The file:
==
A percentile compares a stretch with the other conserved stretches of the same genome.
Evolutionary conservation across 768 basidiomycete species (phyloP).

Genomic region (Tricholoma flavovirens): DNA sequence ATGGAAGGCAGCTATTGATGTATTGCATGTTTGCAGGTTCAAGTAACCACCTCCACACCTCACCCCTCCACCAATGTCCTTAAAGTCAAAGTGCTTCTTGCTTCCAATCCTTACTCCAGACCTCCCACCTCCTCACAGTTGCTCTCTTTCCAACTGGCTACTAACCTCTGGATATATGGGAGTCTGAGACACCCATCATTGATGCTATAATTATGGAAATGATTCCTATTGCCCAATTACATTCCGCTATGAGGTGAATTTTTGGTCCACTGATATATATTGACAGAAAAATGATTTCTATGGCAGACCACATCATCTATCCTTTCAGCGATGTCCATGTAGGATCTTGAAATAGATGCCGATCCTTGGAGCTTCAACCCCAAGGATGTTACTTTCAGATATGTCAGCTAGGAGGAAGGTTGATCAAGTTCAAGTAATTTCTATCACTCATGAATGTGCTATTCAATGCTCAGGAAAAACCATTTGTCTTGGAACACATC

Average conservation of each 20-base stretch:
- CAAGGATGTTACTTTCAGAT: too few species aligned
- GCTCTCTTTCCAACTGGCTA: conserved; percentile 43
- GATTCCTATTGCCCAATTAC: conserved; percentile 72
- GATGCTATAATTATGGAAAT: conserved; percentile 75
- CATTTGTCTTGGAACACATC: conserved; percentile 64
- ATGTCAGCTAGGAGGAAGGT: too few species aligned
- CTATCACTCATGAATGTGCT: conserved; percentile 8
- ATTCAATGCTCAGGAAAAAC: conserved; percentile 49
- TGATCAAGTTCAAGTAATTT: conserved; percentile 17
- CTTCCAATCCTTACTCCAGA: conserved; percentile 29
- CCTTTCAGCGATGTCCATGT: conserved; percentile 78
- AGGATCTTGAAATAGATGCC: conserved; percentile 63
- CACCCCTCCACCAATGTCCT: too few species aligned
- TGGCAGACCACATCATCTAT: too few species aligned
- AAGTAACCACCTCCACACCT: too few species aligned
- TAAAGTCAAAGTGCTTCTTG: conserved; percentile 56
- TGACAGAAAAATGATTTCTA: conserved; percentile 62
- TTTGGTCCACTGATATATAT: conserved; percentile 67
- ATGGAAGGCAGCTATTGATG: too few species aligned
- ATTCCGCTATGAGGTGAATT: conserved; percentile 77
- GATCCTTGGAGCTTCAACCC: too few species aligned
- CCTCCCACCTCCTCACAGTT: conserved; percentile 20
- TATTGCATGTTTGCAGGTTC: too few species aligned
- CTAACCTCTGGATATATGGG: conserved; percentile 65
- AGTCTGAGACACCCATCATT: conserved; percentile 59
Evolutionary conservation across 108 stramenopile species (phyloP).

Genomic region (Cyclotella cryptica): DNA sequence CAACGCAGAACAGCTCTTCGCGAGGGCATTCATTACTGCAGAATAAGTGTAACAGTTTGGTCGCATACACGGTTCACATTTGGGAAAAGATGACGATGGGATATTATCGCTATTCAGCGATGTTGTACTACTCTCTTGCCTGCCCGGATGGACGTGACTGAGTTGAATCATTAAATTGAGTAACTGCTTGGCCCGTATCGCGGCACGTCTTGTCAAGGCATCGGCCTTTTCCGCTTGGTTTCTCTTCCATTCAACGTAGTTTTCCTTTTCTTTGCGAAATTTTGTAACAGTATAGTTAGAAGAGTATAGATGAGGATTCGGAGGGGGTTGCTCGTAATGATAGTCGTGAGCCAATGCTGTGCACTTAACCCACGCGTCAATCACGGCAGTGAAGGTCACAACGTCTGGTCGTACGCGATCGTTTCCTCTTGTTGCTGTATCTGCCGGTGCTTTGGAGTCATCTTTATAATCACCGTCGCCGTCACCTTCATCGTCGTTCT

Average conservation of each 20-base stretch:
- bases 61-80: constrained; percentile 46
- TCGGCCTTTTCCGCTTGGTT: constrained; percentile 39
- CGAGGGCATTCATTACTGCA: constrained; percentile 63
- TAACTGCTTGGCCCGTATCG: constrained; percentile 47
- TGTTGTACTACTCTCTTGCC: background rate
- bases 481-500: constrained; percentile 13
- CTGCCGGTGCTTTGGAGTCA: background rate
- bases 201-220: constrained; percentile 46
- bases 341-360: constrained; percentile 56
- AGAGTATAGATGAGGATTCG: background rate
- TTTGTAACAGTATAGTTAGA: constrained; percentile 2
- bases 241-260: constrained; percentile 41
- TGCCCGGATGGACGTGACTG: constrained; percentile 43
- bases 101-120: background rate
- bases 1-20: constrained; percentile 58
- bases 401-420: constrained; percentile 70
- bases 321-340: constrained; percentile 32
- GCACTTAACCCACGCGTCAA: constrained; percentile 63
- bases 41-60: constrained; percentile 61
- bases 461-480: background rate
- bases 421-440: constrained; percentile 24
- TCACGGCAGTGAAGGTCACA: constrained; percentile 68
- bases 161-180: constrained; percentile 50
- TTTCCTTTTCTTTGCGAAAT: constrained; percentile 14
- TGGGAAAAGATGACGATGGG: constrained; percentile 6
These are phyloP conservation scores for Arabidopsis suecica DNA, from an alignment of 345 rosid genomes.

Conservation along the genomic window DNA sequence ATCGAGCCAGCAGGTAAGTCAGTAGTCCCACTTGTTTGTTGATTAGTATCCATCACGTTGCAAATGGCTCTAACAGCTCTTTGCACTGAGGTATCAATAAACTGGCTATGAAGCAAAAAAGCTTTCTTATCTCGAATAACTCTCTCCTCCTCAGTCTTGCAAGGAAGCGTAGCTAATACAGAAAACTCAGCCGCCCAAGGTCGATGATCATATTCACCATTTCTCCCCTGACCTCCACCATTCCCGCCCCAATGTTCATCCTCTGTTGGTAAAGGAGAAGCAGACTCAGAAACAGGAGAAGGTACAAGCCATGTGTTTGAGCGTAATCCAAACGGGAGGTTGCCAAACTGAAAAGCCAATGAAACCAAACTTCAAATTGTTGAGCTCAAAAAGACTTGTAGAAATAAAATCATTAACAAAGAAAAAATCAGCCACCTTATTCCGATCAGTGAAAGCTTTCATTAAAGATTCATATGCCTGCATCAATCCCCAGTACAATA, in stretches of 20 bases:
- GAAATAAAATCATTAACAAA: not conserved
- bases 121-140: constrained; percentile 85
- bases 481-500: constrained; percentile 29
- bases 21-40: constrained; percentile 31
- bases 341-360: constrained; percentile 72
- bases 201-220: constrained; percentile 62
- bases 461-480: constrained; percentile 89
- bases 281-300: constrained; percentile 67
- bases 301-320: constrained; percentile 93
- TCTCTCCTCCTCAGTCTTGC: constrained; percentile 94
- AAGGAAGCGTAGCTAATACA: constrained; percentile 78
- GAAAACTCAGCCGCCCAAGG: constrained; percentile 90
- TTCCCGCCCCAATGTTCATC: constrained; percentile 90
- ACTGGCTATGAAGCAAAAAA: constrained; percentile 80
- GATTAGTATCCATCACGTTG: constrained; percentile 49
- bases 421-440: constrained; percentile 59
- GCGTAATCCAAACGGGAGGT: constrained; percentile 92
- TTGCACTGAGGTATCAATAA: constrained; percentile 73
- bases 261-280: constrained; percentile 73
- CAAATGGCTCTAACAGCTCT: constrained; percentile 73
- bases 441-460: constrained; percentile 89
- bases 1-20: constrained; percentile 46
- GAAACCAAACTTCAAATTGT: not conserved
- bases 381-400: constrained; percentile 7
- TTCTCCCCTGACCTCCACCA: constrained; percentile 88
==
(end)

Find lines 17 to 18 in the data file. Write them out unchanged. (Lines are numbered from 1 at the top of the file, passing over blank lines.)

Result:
- CACCCCTCCACCAATGTCCT: too few species aligned
- TGGCAGACCACATCATCTAT: too few species aligned